Woman in a man’s world: on Anna Ziegler’s play about Rosalind Franklin

An uncredited composite image of Rosalind Franklin, from a French website

An uncredited composite image of Rosalind Franklin, from a French website

Most of us, if we encounter the names “Watson and Crick,” instantly think of them as the discoverers of the double helix. We might not recognize the name “Rosalind Franklin” at all, yet she made critical contributions, including an X-ray photograph, to the groundbreaking research on DNA. In fact, the fair thing might be to say that common perception is wrong and that the structure of DNA was deciphered, not by two people or even three, but by four: James Watson, Francis Crick, Franklin, and Maurice Wilkins (with whom Franklin worked, in a manner of speaking). But the paper announcing the discovery, published in Nature in 1953, was authored only by Watson and Crick[1], and the 1962 Nobel Prize for the discovery included Wilkins but not Franklin[2]. Early on, for a variety of reasons, she quite simply became the odd woman out. Watson, writing a highly personal account of the discovery in 1968, began to set the record straight but also added to the distortion: his book The Double Helix included her but in derisive terms. (An equal-opportunity offender, he was also critical of Crick, his own collaborator.) Nowadays, Franklin is better known, but the story of her work on the structure of DNA is still fascinating, complex, and marked with uncertainties and controversies. Considering that many professional fields are still dominated by men and that we must often speak separately of women film directors, women scientists, women playwrights, women executives, and so forth, Franklin’s tale continues to be relevant as well.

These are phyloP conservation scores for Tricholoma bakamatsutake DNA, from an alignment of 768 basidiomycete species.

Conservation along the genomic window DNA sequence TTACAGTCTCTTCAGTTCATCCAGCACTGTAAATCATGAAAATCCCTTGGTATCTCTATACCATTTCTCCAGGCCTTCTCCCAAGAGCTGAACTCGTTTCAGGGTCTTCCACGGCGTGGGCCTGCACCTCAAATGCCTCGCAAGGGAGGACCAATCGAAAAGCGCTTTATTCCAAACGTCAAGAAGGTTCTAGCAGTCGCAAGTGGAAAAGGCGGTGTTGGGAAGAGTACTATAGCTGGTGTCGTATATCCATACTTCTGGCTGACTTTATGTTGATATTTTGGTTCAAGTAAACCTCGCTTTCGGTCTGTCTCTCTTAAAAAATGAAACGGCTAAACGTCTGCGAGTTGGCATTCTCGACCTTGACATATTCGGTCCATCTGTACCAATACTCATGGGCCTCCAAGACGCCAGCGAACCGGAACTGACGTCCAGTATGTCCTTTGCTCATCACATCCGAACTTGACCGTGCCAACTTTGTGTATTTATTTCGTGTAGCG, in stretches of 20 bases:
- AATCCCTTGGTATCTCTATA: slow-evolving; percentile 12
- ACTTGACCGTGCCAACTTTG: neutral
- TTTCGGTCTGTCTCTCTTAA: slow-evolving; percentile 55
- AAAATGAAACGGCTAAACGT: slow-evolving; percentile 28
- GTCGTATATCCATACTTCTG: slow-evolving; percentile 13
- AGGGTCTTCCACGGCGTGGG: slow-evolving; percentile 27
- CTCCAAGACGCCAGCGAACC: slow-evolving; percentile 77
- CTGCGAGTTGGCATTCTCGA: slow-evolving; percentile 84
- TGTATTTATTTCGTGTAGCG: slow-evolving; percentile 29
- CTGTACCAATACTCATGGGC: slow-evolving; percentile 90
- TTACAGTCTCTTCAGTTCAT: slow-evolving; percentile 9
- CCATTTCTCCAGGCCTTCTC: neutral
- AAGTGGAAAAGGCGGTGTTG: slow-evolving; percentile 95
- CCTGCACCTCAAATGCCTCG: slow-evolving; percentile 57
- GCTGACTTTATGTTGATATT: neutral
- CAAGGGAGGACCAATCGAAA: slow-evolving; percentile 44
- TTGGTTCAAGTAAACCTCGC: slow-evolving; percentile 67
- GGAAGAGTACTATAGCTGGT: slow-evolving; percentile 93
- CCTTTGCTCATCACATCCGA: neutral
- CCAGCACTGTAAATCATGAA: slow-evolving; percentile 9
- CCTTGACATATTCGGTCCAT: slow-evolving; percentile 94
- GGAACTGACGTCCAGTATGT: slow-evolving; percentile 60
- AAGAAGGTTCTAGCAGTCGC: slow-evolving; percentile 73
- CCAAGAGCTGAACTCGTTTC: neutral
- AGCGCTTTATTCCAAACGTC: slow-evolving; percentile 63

One of those who’s been working to bring Franklin to our attention is playwright Anna Ziegler, who, in 2008, took a commission from a theater in Maryland. The eventual result was a play about Franklin called Photograph 51, which has been staged more than a dozen times at theaters in the United States—it was performed by New York’s Ensemble Studio Theatre (EST) in 2010—and once in Germany. The play is now enjoying a critically and commercially successful production in London, with no less a star than Nicole Kidman as Franklin.

Ziegler, responding to a few questions I sent by email, provided a handful of answers and pointed me to a valuable audio interview recently conducted by Heather Neill in London, which is posted on the TheatreVOICE website. Here’s some of what she had to say, including a few excerpts from that audio interview.

On the origins of the play:
It was commissioned from [Active Cultures Theatre,] a small theater outside Washington, D.C.… They commissioned me to write a play … about three female scientists. I had only heard of one of them, and it wasn’t Rosalind Franklin, I’m afraid to say. I did research into all three of them, I sort of gamely wrote this play about these three women whose lives didn’t really intersect, but in the process, I really discovered Rosalind and her story and felt very clearly that she deserved her own play.… I did ask them if I could revise the assignment a little bit, and luckily they said, “Sure,” and so I quickly rewrote the play. It was produced a month later at this tiny theater, where probably 100 people saw it.

On writing about science:
When I started writing it, I just thought, well, I don’t understand a lot of these concepts, so … whatever I put onstage will be simple enough that I can understand it.… [There’s something here that comes from] where science and art intersect. Watson and Crick knew that their model had to be right because it was so beautiful.

On the importance of Franklin’s Jewishness to her:
Rosalind’s Jewishness had mostly to do with family and tradition, from what I understand. It was important to her because it was important to her parents.

On the importance of that to Ziegler in writing the play: